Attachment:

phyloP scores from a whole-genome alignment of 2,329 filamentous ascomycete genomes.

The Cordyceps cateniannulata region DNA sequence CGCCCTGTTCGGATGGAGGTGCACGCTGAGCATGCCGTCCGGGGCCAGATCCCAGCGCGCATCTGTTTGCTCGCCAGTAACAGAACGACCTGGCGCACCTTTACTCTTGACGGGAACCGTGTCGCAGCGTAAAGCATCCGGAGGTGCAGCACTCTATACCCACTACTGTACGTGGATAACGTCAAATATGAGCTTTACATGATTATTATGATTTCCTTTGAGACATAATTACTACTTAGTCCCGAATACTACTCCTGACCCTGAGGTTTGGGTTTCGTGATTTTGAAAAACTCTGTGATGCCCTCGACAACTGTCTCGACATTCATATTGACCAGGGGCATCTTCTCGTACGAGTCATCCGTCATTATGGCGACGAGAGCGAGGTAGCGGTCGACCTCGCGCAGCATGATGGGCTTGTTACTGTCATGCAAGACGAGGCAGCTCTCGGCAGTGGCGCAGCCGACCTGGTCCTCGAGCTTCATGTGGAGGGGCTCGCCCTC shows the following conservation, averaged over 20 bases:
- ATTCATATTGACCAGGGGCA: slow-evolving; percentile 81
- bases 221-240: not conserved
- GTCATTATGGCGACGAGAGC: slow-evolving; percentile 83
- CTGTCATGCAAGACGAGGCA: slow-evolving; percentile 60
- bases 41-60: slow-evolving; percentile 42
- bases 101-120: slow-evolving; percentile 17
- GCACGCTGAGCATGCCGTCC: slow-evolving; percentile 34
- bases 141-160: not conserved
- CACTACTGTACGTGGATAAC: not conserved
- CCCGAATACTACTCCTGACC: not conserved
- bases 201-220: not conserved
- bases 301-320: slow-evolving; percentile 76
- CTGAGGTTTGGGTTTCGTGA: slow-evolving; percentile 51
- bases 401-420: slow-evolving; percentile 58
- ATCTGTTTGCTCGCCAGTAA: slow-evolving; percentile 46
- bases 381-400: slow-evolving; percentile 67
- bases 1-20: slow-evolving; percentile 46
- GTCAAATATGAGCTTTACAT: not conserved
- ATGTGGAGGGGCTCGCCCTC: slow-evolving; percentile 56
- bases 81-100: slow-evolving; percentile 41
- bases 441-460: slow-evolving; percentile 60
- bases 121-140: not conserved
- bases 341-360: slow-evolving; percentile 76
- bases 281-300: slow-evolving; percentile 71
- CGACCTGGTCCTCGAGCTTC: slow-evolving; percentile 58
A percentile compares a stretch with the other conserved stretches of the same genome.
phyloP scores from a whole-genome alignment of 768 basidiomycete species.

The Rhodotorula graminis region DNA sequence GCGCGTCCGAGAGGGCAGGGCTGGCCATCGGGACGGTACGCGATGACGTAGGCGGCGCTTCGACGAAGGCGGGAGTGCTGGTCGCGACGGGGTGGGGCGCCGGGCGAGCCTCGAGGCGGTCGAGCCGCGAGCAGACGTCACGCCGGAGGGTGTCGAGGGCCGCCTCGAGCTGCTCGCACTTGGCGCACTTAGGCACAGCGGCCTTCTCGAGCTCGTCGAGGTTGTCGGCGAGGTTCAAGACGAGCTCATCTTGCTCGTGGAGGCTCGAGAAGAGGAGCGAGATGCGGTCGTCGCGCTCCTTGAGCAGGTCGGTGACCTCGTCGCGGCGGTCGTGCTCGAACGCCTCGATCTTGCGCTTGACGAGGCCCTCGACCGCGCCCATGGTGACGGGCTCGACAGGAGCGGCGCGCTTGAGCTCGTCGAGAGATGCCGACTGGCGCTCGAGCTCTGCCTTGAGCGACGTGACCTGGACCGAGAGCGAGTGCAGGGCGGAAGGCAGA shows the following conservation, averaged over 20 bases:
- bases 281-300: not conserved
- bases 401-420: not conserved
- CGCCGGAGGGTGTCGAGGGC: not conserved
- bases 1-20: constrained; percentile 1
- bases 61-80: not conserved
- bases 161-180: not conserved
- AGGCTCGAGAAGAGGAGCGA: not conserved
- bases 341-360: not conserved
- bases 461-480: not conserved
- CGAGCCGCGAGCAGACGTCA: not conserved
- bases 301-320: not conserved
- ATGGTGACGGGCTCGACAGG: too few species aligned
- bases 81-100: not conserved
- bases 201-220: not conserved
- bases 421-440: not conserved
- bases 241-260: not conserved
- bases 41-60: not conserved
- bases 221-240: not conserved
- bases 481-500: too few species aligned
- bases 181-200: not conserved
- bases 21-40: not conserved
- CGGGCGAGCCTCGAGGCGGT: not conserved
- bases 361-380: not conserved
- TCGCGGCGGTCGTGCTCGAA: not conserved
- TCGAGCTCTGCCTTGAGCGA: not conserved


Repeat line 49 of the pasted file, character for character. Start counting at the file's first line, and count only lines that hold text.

- bases 481-500: too few species aligned